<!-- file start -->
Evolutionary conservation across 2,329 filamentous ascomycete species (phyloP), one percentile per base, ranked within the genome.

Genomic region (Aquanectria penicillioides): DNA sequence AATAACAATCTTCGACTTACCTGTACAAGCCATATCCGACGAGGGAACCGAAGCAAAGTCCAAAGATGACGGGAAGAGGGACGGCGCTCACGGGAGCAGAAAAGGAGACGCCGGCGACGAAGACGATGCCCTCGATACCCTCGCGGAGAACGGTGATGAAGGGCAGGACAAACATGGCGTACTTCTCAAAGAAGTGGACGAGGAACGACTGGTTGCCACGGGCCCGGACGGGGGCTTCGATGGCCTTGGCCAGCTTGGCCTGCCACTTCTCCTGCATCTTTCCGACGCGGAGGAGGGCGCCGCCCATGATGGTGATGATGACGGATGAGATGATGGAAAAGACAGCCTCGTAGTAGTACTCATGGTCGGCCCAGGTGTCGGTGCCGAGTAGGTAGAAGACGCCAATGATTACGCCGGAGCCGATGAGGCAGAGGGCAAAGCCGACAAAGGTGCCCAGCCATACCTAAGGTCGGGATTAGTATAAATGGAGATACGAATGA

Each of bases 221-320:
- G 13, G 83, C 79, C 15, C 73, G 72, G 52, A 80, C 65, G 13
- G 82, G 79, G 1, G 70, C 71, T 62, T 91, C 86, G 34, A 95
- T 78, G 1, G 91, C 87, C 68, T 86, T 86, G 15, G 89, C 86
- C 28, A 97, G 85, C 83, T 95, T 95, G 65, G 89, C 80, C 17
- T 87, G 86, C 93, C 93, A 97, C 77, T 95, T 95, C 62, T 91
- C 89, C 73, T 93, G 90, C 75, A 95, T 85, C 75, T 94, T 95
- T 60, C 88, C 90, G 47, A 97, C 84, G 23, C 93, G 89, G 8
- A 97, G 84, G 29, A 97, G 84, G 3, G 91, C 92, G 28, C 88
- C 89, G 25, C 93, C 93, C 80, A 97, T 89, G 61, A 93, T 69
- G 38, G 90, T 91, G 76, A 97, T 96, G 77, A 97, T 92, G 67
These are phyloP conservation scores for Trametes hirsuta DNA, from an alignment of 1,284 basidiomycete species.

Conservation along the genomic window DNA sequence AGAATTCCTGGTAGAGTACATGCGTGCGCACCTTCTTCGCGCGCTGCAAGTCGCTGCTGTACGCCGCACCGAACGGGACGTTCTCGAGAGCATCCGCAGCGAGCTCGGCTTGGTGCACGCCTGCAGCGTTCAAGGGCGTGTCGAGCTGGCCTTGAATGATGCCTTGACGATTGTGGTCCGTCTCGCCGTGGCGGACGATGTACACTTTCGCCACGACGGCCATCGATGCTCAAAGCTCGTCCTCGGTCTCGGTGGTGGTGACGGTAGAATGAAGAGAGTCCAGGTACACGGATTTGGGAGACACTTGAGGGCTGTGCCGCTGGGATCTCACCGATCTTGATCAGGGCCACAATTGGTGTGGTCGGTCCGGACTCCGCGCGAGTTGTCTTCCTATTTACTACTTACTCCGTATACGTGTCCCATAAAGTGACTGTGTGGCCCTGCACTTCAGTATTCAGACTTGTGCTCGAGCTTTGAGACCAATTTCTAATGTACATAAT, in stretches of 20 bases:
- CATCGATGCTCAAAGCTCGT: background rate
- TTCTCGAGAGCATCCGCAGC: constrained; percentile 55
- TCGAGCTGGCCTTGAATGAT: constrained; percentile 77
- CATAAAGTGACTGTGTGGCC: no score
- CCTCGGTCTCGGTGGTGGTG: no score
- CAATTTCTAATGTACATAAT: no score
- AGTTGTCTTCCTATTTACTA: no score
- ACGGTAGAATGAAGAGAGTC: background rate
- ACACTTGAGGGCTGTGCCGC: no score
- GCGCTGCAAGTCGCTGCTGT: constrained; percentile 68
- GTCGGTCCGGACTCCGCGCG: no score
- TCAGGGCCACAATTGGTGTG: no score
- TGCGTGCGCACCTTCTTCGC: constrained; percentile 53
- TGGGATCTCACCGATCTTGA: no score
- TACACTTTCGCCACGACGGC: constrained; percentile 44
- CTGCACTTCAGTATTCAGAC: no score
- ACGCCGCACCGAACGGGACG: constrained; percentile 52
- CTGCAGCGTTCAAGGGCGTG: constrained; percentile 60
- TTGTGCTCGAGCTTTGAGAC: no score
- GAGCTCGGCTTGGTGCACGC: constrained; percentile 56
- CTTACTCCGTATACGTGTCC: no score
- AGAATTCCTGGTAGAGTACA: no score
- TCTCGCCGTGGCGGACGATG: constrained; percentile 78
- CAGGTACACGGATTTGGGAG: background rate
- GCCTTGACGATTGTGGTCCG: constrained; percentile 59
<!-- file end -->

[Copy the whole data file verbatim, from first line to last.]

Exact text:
Evolutionary conservation across 2,329 filamentous ascomycete species (phyloP), one percentile per base, ranked within the genome.

Genomic region (Aquanectria penicillioides): DNA sequence AATAACAATCTTCGACTTACCTGTACAAGCCATATCCGACGAGGGAACCGAAGCAAAGTCCAAAGATGACGGGAAGAGGGACGGCGCTCACGGGAGCAGAAAAGGAGACGCCGGCGACGAAGACGATGCCCTCGATACCCTCGCGGAGAACGGTGATGAAGGGCAGGACAAACATGGCGTACTTCTCAAAGAAGTGGACGAGGAACGACTGGTTGCCACGGGCCCGGACGGGGGCTTCGATGGCCTTGGCCAGCTTGGCCTGCCACTTCTCCTGCATCTTTCCGACGCGGAGGAGGGCGCCGCCCATGATGGTGATGATGACGGATGAGATGATGGAAAAGACAGCCTCGTAGTAGTACTCATGGTCGGCCCAGGTGTCGGTGCCGAGTAGGTAGAAGACGCCAATGATTACGCCGGAGCCGATGAGGCAGAGGGCAAAGCCGACAAAGGTGCCCAGCCATACCTAAGGTCGGGATTAGTATAAATGGAGATACGAATGA

Each of bases 221-320:
- G 13, G 83, C 79, C 15, C 73, G 72, G 52, A 80, C 65, G 13
- G 82, G 79, G 1, G 70, C 71, T 62, T 91, C 86, G 34, A 95
- T 78, G 1, G 91, C 87, C 68, T 86, T 86, G 15, G 89, C 86
- C 28, A 97, G 85, C 83, T 95, T 95, G 65, G 89, C 80, C 17
- T 87, G 86, C 93, C 93, A 97, C 77, T 95, T 95, C 62, T 91
- C 89, C 73, T 93, G 90, C 75, A 95, T 85, C 75, T 94, T 95
- T 60, C 88, C 90, G 47, A 97, C 84, G 23, C 93, G 89, G 8
- A 97, G 84, G 29, A 97, G 84, G 3, G 91, C 92, G 28, C 88
- C 89, G 25, C 93, C 93, C 80, A 97, T 89, G 61, A 93, T 69
- G 38, G 90, T 91, G 76, A 97, T 96, G 77, A 97, T 92, G 67
These are phyloP conservation scores for Trametes hirsuta DNA, from an alignment of 1,284 basidiomycete species.

Conservation along the genomic window DNA sequence AGAATTCCTGGTAGAGTACATGCGTGCGCACCTTCTTCGCGCGCTGCAAGTCGCTGCTGTACGCCGCACCGAACGGGACGTTCTCGAGAGCATCCGCAGCGAGCTCGGCTTGGTGCACGCCTGCAGCGTTCAAGGGCGTGTCGAGCTGGCCTTGAATGATGCCTTGACGATTGTGGTCCGTCTCGCCGTGGCGGACGATGTACACTTTCGCCACGACGGCCATCGATGCTCAAAGCTCGTCCTCGGTCTCGGTGGTGGTGACGGTAGAATGAAGAGAGTCCAGGTACACGGATTTGGGAGACACTTGAGGGCTGTGCCGCTGGGATCTCACCGATCTTGATCAGGGCCACAATTGGTGTGGTCGGTCCGGACTCCGCGCGAGTTGTCTTCCTATTTACTACTTACTCCGTATACGTGTCCCATAAAGTGACTGTGTGGCCCTGCACTTCAGTATTCAGACTTGTGCTCGAGCTTTGAGACCAATTTCTAATGTACATAAT, in stretches of 20 bases:
- CATCGATGCTCAAAGCTCGT: background rate
- TTCTCGAGAGCATCCGCAGC: constrained; percentile 55
- TCGAGCTGGCCTTGAATGAT: constrained; percentile 77
- CATAAAGTGACTGTGTGGCC: no score
- CCTCGGTCTCGGTGGTGGTG: no score
- CAATTTCTAATGTACATAAT: no score
- AGTTGTCTTCCTATTTACTA: no score
- ACGGTAGAATGAAGAGAGTC: background rate
- ACACTTGAGGGCTGTGCCGC: no score
- GCGCTGCAAGTCGCTGCTGT: constrained; percentile 68
- GTCGGTCCGGACTCCGCGCG: no score
- TCAGGGCCACAATTGGTGTG: no score
- TGCGTGCGCACCTTCTTCGC: constrained; percentile 53
- TGGGATCTCACCGATCTTGA: no score
- TACACTTTCGCCACGACGGC: constrained; percentile 44
- CTGCACTTCAGTATTCAGAC: no score
- ACGCCGCACCGAACGGGACG: constrained; percentile 52
- CTGCAGCGTTCAAGGGCGTG: constrained; percentile 60
- TTGTGCTCGAGCTTTGAGAC: no score
- GAGCTCGGCTTGGTGCACGC: constrained; percentile 56
- CTTACTCCGTATACGTGTCC: no score
- AGAATTCCTGGTAGAGTACA: no score
- TCTCGCCGTGGCGGACGATG: constrained; percentile 78
- CAGGTACACGGATTTGGGAG: background rate
- GCCTTGACGATTGTGGTCCG: constrained; percentile 59